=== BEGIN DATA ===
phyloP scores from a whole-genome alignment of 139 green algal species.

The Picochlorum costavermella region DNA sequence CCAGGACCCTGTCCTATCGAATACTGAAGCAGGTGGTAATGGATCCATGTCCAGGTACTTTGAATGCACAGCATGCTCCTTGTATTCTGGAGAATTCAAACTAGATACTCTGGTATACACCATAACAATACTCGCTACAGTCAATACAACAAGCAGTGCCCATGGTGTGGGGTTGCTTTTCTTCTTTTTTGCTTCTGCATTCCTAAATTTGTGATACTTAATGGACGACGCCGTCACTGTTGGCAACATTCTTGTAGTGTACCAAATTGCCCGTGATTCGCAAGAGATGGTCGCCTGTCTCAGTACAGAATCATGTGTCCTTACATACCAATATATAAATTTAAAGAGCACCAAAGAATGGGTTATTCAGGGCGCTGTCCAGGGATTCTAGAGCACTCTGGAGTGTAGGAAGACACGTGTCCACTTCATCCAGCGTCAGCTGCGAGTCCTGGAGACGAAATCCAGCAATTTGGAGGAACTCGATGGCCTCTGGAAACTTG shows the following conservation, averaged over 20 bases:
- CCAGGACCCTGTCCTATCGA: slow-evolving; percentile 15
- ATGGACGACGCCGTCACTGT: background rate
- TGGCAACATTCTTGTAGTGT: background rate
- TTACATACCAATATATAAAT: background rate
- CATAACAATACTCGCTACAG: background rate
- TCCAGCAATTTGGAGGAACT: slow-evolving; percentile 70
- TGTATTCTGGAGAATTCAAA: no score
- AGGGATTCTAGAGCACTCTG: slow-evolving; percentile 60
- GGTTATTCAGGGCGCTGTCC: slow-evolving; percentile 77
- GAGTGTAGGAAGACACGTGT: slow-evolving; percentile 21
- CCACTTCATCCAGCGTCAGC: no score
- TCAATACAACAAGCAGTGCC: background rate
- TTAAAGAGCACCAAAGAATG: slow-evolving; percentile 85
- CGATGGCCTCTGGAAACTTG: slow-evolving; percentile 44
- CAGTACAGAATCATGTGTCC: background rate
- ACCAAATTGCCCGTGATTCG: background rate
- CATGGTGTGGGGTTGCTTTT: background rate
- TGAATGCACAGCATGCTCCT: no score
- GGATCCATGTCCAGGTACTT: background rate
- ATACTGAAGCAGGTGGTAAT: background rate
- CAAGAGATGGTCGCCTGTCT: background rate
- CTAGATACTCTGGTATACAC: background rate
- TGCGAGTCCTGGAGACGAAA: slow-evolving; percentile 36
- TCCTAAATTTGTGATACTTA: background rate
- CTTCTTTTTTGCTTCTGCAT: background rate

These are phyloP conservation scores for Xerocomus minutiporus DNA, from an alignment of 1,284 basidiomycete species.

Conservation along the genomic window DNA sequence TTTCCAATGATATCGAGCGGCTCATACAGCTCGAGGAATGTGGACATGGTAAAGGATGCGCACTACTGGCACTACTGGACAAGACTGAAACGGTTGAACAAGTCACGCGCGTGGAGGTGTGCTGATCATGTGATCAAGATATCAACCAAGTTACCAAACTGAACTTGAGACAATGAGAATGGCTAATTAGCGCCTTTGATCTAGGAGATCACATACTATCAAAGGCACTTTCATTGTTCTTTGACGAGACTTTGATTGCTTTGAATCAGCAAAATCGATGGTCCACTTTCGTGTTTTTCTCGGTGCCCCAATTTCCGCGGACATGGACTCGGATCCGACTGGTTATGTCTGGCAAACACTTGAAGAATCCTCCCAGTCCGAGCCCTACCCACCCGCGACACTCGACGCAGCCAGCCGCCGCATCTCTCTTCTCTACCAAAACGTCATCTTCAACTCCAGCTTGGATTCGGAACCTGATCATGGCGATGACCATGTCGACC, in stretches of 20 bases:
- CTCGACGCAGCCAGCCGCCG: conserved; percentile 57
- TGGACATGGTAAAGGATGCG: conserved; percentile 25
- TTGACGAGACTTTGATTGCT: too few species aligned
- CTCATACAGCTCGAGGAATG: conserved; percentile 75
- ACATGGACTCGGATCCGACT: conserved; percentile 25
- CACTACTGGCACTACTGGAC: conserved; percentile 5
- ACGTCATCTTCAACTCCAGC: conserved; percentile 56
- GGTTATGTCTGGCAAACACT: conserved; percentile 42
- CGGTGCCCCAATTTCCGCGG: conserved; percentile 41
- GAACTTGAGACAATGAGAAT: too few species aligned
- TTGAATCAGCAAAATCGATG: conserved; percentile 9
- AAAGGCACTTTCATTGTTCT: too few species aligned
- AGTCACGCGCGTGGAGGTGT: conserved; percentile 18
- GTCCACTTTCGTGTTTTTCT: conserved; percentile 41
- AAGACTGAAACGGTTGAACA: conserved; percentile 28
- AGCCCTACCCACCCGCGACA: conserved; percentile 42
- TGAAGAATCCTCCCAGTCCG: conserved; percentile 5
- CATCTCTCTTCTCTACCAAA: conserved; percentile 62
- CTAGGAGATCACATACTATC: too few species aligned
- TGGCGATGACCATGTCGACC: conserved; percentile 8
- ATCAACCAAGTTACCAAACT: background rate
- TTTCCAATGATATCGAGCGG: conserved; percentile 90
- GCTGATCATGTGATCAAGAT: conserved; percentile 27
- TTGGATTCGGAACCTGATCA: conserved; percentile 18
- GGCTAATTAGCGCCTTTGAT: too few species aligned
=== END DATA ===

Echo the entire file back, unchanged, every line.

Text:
phyloP scores from a whole-genome alignment of 139 green algal species.

The Picochlorum costavermella region DNA sequence CCAGGACCCTGTCCTATCGAATACTGAAGCAGGTGGTAATGGATCCATGTCCAGGTACTTTGAATGCACAGCATGCTCCTTGTATTCTGGAGAATTCAAACTAGATACTCTGGTATACACCATAACAATACTCGCTACAGTCAATACAACAAGCAGTGCCCATGGTGTGGGGTTGCTTTTCTTCTTTTTTGCTTCTGCATTCCTAAATTTGTGATACTTAATGGACGACGCCGTCACTGTTGGCAACATTCTTGTAGTGTACCAAATTGCCCGTGATTCGCAAGAGATGGTCGCCTGTCTCAGTACAGAATCATGTGTCCTTACATACCAATATATAAATTTAAAGAGCACCAAAGAATGGGTTATTCAGGGCGCTGTCCAGGGATTCTAGAGCACTCTGGAGTGTAGGAAGACACGTGTCCACTTCATCCAGCGTCAGCTGCGAGTCCTGGAGACGAAATCCAGCAATTTGGAGGAACTCGATGGCCTCTGGAAACTTG shows the following conservation, averaged over 20 bases:
- CCAGGACCCTGTCCTATCGA: slow-evolving; percentile 15
- ATGGACGACGCCGTCACTGT: background rate
- TGGCAACATTCTTGTAGTGT: background rate
- TTACATACCAATATATAAAT: background rate
- CATAACAATACTCGCTACAG: background rate
- TCCAGCAATTTGGAGGAACT: slow-evolving; percentile 70
- TGTATTCTGGAGAATTCAAA: no score
- AGGGATTCTAGAGCACTCTG: slow-evolving; percentile 60
- GGTTATTCAGGGCGCTGTCC: slow-evolving; percentile 77
- GAGTGTAGGAAGACACGTGT: slow-evolving; percentile 21
- CCACTTCATCCAGCGTCAGC: no score
- TCAATACAACAAGCAGTGCC: background rate
- TTAAAGAGCACCAAAGAATG: slow-evolving; percentile 85
- CGATGGCCTCTGGAAACTTG: slow-evolving; percentile 44
- CAGTACAGAATCATGTGTCC: background rate
- ACCAAATTGCCCGTGATTCG: background rate
- CATGGTGTGGGGTTGCTTTT: background rate
- TGAATGCACAGCATGCTCCT: no score
- GGATCCATGTCCAGGTACTT: background rate
- ATACTGAAGCAGGTGGTAAT: background rate
- CAAGAGATGGTCGCCTGTCT: background rate
- CTAGATACTCTGGTATACAC: background rate
- TGCGAGTCCTGGAGACGAAA: slow-evolving; percentile 36
- TCCTAAATTTGTGATACTTA: background rate
- CTTCTTTTTTGCTTCTGCAT: background rate

These are phyloP conservation scores for Xerocomus minutiporus DNA, from an alignment of 1,284 basidiomycete species.

Conservation along the genomic window DNA sequence TTTCCAATGATATCGAGCGGCTCATACAGCTCGAGGAATGTGGACATGGTAAAGGATGCGCACTACTGGCACTACTGGACAAGACTGAAACGGTTGAACAAGTCACGCGCGTGGAGGTGTGCTGATCATGTGATCAAGATATCAACCAAGTTACCAAACTGAACTTGAGACAATGAGAATGGCTAATTAGCGCCTTTGATCTAGGAGATCACATACTATCAAAGGCACTTTCATTGTTCTTTGACGAGACTTTGATTGCTTTGAATCAGCAAAATCGATGGTCCACTTTCGTGTTTTTCTCGGTGCCCCAATTTCCGCGGACATGGACTCGGATCCGACTGGTTATGTCTGGCAAACACTTGAAGAATCCTCCCAGTCCGAGCCCTACCCACCCGCGACACTCGACGCAGCCAGCCGCCGCATCTCTCTTCTCTACCAAAACGTCATCTTCAACTCCAGCTTGGATTCGGAACCTGATCATGGCGATGACCATGTCGACC, in stretches of 20 bases:
- CTCGACGCAGCCAGCCGCCG: conserved; percentile 57
- TGGACATGGTAAAGGATGCG: conserved; percentile 25
- TTGACGAGACTTTGATTGCT: too few species aligned
- CTCATACAGCTCGAGGAATG: conserved; percentile 75
- ACATGGACTCGGATCCGACT: conserved; percentile 25
- CACTACTGGCACTACTGGAC: conserved; percentile 5
- ACGTCATCTTCAACTCCAGC: conserved; percentile 56
- GGTTATGTCTGGCAAACACT: conserved; percentile 42
- CGGTGCCCCAATTTCCGCGG: conserved; percentile 41
- GAACTTGAGACAATGAGAAT: too few species aligned
- TTGAATCAGCAAAATCGATG: conserved; percentile 9
- AAAGGCACTTTCATTGTTCT: too few species aligned
- AGTCACGCGCGTGGAGGTGT: conserved; percentile 18
- GTCCACTTTCGTGTTTTTCT: conserved; percentile 41
- AAGACTGAAACGGTTGAACA: conserved; percentile 28
- AGCCCTACCCACCCGCGACA: conserved; percentile 42
- TGAAGAATCCTCCCAGTCCG: conserved; percentile 5
- CATCTCTCTTCTCTACCAAA: conserved; percentile 62
- CTAGGAGATCACATACTATC: too few species aligned
- TGGCGATGACCATGTCGACC: conserved; percentile 8
- ATCAACCAAGTTACCAAACT: background rate
- TTTCCAATGATATCGAGCGG: conserved; percentile 90
- GCTGATCATGTGATCAAGAT: conserved; percentile 27
- TTGGATTCGGAACCTGATCA: conserved; percentile 18
- GGCTAATTAGCGCCTTTGAT: too few species aligned